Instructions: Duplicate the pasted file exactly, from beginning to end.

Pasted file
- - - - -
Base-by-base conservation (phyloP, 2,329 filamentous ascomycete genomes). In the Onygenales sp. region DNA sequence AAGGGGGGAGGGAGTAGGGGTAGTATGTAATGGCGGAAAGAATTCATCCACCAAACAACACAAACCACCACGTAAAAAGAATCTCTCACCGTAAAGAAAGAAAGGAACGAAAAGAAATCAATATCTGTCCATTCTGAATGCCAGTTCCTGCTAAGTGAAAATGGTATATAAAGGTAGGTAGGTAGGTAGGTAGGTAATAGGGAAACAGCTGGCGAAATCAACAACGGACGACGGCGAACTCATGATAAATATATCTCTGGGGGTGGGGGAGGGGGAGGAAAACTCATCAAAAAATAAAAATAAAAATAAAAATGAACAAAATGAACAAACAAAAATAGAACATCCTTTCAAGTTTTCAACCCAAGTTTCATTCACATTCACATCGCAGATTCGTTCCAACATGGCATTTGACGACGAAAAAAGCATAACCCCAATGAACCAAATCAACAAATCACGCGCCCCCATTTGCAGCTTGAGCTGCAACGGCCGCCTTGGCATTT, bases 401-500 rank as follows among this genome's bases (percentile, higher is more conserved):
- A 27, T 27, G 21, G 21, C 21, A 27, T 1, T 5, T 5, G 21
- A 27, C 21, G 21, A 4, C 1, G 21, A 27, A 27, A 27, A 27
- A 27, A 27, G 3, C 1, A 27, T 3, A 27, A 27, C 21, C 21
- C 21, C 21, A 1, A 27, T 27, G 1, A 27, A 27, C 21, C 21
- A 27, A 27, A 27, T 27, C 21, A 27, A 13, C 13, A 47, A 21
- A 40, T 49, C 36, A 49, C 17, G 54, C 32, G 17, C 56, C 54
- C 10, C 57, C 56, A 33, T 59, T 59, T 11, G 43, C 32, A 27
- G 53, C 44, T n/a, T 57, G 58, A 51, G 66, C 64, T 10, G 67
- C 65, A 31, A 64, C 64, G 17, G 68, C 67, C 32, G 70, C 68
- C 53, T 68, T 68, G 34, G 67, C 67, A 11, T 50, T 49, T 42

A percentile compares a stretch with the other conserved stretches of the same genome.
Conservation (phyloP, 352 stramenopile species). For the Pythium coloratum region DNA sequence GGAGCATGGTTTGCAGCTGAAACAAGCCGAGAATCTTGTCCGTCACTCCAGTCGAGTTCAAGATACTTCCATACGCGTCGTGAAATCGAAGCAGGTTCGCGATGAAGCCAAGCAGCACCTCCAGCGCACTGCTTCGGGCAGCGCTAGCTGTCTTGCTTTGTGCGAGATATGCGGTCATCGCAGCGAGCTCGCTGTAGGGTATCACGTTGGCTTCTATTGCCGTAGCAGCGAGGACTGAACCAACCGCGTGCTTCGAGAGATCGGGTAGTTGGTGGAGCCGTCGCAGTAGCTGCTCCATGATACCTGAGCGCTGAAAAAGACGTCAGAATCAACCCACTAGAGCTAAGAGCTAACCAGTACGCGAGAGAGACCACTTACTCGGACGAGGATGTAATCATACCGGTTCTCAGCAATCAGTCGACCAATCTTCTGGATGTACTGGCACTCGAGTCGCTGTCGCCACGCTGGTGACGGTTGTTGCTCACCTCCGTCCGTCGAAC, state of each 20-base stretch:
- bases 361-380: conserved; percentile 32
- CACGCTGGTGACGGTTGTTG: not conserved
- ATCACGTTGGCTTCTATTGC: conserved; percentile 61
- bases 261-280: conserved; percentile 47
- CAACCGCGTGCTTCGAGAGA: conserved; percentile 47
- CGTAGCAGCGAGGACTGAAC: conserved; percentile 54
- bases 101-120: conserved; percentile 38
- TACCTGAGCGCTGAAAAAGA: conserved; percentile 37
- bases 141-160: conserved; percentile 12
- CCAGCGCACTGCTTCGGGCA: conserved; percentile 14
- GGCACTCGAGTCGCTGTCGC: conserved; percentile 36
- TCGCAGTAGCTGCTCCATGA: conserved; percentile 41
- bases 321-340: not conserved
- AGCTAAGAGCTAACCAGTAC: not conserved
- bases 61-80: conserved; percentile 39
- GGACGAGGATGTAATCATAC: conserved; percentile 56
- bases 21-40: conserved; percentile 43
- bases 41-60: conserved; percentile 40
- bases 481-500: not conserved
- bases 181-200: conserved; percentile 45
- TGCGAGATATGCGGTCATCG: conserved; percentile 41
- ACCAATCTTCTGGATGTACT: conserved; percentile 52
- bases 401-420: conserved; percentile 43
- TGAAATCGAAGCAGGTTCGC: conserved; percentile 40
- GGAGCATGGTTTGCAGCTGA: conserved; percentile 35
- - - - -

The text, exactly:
Base-by-base conservation (phyloP, 2,329 filamentous ascomycete genomes). In the Onygenales sp. region DNA sequence AAGGGGGGAGGGAGTAGGGGTAGTATGTAATGGCGGAAAGAATTCATCCACCAAACAACACAAACCACCACGTAAAAAGAATCTCTCACCGTAAAGAAAGAAAGGAACGAAAAGAAATCAATATCTGTCCATTCTGAATGCCAGTTCCTGCTAAGTGAAAATGGTATATAAAGGTAGGTAGGTAGGTAGGTAGGTAATAGGGAAACAGCTGGCGAAATCAACAACGGACGACGGCGAACTCATGATAAATATATCTCTGGGGGTGGGGGAGGGGGAGGAAAACTCATCAAAAAATAAAAATAAAAATAAAAATGAACAAAATGAACAAACAAAAATAGAACATCCTTTCAAGTTTTCAACCCAAGTTTCATTCACATTCACATCGCAGATTCGTTCCAACATGGCATTTGACGACGAAAAAAGCATAACCCCAATGAACCAAATCAACAAATCACGCGCCCCCATTTGCAGCTTGAGCTGCAACGGCCGCCTTGGCATTT, bases 401-500 rank as follows among this genome's bases (percentile, higher is more conserved):
- A 27, T 27, G 21, G 21, C 21, A 27, T 1, T 5, T 5, G 21
- A 27, C 21, G 21, A 4, C 1, G 21, A 27, A 27, A 27, A 27
- A 27, A 27, G 3, C 1, A 27, T 3, A 27, A 27, C 21, C 21
- C 21, C 21, A 1, A 27, T 27, G 1, A 27, A 27, C 21, C 21
- A 27, A 27, A 27, T 27, C 21, A 27, A 13, C 13, A 47, A 21
- A 40, T 49, C 36, A 49, C 17, G 54, C 32, G 17, C 56, C 54
- C 10, C 57, C 56, A 33, T 59, T 59, T 11, G 43, C 32, A 27
- G 53, C 44, T n/a, T 57, G 58, A 51, G 66, C 64, T 10, G 67
- C 65, A 31, A 64, C 64, G 17, G 68, C 67, C 32, G 70, C 68
- C 53, T 68, T 68, G 34, G 67, C 67, A 11, T 50, T 49, T 42

A percentile compares a stretch with the other conserved stretches of the same genome.
Conservation (phyloP, 352 stramenopile species). For the Pythium coloratum region DNA sequence GGAGCATGGTTTGCAGCTGAAACAAGCCGAGAATCTTGTCCGTCACTCCAGTCGAGTTCAAGATACTTCCATACGCGTCGTGAAATCGAAGCAGGTTCGCGATGAAGCCAAGCAGCACCTCCAGCGCACTGCTTCGGGCAGCGCTAGCTGTCTTGCTTTGTGCGAGATATGCGGTCATCGCAGCGAGCTCGCTGTAGGGTATCACGTTGGCTTCTATTGCCGTAGCAGCGAGGACTGAACCAACCGCGTGCTTCGAGAGATCGGGTAGTTGGTGGAGCCGTCGCAGTAGCTGCTCCATGATACCTGAGCGCTGAAAAAGACGTCAGAATCAACCCACTAGAGCTAAGAGCTAACCAGTACGCGAGAGAGACCACTTACTCGGACGAGGATGTAATCATACCGGTTCTCAGCAATCAGTCGACCAATCTTCTGGATGTACTGGCACTCGAGTCGCTGTCGCCACGCTGGTGACGGTTGTTGCTCACCTCCGTCCGTCGAAC, state of each 20-base stretch:
- bases 361-380: conserved; percentile 32
- CACGCTGGTGACGGTTGTTG: not conserved
- ATCACGTTGGCTTCTATTGC: conserved; percentile 61
- bases 261-280: conserved; percentile 47
- CAACCGCGTGCTTCGAGAGA: conserved; percentile 47
- CGTAGCAGCGAGGACTGAAC: conserved; percentile 54
- bases 101-120: conserved; percentile 38
- TACCTGAGCGCTGAAAAAGA: conserved; percentile 37
- bases 141-160: conserved; percentile 12
- CCAGCGCACTGCTTCGGGCA: conserved; percentile 14
- GGCACTCGAGTCGCTGTCGC: conserved; percentile 36
- TCGCAGTAGCTGCTCCATGA: conserved; percentile 41
- bases 321-340: not conserved
- AGCTAAGAGCTAACCAGTAC: not conserved
- bases 61-80: conserved; percentile 39
- GGACGAGGATGTAATCATAC: conserved; percentile 56
- bases 21-40: conserved; percentile 43
- bases 41-60: conserved; percentile 40
- bases 481-500: not conserved
- bases 181-200: conserved; percentile 45
- TGCGAGATATGCGGTCATCG: conserved; percentile 41
- ACCAATCTTCTGGATGTACT: conserved; percentile 52
- bases 401-420: conserved; percentile 43
- TGAAATCGAAGCAGGTTCGC: conserved; percentile 40
- GGAGCATGGTTTGCAGCTGA: conserved; percentile 35